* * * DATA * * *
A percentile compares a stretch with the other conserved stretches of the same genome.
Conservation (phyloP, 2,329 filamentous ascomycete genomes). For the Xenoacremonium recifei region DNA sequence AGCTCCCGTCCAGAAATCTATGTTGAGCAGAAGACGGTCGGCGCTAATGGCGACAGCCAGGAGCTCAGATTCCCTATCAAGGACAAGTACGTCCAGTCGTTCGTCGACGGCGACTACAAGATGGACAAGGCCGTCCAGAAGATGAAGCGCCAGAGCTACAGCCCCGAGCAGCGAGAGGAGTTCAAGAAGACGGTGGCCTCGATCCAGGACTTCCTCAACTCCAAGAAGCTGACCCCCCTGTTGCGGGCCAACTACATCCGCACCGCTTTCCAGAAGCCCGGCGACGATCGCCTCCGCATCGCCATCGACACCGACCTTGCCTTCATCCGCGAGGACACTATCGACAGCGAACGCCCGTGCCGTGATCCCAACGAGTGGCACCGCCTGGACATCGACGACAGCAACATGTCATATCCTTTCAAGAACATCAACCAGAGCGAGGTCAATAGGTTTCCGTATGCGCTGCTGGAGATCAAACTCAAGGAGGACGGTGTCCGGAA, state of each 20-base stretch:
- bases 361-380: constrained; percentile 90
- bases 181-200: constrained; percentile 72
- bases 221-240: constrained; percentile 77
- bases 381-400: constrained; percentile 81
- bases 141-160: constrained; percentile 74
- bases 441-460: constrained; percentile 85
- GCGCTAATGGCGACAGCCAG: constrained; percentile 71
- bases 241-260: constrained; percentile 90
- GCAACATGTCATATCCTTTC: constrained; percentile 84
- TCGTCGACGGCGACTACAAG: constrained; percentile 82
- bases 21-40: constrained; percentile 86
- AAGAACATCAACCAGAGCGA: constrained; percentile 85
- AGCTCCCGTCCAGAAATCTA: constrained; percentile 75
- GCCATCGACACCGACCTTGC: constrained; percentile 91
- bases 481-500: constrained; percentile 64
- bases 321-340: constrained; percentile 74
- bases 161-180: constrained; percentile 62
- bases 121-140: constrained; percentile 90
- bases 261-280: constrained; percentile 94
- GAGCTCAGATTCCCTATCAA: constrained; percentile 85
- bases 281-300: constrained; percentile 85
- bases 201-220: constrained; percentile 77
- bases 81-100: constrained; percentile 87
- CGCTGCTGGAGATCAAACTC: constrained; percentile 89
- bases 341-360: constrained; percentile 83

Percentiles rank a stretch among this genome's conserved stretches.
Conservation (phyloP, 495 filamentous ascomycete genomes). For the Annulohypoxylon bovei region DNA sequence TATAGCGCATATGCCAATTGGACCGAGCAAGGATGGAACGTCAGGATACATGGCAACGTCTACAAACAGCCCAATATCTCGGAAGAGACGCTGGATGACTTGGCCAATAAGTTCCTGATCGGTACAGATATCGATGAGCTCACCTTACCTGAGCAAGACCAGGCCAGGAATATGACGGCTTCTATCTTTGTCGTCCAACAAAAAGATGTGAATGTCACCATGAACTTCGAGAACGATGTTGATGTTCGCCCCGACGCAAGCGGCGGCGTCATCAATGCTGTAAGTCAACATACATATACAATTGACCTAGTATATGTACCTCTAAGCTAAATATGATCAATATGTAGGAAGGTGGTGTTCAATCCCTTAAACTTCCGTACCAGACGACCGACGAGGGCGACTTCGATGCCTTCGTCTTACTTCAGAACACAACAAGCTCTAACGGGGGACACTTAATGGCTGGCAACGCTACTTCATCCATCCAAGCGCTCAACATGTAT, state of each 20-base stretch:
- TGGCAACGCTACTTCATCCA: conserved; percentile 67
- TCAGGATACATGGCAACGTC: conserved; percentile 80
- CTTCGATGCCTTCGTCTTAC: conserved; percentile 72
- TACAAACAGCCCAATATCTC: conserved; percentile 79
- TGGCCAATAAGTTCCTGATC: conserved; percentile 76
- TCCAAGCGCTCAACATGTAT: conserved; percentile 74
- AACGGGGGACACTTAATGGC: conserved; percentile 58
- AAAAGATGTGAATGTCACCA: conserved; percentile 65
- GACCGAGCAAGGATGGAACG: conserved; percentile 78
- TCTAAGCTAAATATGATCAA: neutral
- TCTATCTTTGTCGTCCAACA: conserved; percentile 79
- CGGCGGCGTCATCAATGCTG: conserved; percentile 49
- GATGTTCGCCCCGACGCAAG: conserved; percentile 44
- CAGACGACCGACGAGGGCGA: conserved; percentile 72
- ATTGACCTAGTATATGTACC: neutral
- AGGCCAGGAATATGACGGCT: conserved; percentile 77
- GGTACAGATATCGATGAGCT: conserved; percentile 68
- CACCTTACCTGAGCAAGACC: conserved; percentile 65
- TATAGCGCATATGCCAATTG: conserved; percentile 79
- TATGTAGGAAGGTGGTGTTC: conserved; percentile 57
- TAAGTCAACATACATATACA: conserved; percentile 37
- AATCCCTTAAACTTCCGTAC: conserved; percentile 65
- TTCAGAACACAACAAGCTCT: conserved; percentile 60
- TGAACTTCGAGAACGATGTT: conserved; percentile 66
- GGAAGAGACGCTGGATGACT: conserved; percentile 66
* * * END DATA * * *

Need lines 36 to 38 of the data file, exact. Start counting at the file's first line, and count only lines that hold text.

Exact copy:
- AACGGGGGACACTTAATGGC: conserved; percentile 58
- AAAAGATGTGAATGTCACCA: conserved; percentile 65
- GACCGAGCAAGGATGGAACG: conserved; percentile 78